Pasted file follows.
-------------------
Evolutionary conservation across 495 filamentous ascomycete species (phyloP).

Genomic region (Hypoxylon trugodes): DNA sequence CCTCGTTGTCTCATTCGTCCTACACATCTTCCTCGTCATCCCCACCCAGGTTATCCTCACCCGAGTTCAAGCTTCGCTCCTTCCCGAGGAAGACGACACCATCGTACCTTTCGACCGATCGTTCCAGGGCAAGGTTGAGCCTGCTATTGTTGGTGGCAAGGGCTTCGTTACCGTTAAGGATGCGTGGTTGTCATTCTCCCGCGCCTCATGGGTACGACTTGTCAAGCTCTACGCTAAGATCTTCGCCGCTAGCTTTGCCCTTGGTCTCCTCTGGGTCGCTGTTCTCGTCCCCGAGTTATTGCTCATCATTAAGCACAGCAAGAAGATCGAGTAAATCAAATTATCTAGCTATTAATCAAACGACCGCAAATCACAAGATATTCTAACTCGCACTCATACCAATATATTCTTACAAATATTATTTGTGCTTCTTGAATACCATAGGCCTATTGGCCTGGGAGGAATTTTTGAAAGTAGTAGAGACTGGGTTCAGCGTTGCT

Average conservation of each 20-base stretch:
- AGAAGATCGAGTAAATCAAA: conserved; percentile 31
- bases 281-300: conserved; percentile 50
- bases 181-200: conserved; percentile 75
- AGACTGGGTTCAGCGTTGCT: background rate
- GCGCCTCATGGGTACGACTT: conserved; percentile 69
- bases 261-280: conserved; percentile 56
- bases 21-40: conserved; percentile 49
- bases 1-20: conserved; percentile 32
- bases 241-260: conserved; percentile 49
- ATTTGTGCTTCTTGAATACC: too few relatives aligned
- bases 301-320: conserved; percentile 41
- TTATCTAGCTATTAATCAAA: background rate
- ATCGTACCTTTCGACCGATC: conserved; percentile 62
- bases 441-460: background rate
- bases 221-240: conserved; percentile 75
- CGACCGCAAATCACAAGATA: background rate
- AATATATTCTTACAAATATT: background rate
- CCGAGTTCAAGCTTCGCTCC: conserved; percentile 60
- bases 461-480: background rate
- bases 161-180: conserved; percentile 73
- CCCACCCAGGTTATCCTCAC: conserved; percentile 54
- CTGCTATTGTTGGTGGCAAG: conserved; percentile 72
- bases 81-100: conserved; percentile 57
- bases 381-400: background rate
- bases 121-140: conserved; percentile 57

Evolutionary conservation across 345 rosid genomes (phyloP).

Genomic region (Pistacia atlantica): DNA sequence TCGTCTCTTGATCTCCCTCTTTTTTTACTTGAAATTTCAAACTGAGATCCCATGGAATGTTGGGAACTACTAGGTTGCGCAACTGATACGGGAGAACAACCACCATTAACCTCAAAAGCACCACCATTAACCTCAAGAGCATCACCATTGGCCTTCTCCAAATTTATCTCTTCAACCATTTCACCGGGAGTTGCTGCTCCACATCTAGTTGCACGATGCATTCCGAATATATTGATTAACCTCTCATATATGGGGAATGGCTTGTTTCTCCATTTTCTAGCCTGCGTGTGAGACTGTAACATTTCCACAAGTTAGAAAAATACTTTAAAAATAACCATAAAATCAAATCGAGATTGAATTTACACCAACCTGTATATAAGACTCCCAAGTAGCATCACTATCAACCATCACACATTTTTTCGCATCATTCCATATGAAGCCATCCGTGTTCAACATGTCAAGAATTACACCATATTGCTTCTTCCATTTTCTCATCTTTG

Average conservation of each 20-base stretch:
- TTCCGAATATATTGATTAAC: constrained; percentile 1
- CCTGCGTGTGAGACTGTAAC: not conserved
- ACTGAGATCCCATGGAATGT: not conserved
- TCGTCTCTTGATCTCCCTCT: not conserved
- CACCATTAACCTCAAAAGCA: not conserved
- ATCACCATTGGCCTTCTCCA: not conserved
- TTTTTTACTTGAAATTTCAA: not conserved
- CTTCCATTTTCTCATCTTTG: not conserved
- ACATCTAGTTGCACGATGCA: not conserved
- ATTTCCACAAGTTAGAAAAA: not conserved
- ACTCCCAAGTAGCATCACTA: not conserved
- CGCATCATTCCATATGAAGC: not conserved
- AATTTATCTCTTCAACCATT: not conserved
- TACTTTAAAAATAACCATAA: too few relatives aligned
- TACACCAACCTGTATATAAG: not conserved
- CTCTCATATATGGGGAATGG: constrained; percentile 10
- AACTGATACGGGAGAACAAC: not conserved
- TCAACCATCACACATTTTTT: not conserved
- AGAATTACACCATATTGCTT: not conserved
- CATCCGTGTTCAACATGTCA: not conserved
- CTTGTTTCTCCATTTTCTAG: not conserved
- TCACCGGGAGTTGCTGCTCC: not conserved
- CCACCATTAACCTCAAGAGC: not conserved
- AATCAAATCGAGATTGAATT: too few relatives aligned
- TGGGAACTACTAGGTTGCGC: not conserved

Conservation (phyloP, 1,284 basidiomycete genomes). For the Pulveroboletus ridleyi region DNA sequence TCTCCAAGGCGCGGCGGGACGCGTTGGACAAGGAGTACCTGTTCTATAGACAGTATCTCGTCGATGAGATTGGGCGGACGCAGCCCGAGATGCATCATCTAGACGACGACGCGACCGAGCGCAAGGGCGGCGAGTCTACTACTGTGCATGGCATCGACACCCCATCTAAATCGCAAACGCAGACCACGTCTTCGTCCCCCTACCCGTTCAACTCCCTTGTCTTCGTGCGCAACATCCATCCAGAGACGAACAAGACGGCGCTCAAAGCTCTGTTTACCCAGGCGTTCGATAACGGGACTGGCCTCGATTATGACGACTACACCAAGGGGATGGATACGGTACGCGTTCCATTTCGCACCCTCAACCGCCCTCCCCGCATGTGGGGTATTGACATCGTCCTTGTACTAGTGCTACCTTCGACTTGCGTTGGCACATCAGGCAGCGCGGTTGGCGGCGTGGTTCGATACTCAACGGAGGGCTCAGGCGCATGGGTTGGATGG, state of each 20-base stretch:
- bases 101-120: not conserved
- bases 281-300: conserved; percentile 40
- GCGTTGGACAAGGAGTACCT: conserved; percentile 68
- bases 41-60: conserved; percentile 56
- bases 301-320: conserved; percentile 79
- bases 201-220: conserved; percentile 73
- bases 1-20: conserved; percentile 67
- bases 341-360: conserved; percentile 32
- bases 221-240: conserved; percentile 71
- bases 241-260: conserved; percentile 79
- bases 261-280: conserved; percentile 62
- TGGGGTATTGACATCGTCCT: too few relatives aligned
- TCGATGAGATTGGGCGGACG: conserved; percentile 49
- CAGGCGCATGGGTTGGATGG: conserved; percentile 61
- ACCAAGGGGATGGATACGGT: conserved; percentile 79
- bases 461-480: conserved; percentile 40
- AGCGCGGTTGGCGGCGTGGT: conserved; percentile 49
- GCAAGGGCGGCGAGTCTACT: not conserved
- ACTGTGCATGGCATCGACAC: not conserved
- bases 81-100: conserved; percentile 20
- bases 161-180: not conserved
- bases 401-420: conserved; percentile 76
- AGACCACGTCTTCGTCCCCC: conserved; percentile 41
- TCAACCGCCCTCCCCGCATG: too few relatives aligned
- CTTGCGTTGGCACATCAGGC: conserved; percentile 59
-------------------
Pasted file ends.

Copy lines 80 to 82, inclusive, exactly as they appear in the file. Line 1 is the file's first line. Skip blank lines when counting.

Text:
- AGACCACGTCTTCGTCCCCC: conserved; percentile 41
- TCAACCGCCCTCCCCGCATG: too few relatives aligned
- CTTGCGTTGGCACATCAGGC: conserved; percentile 59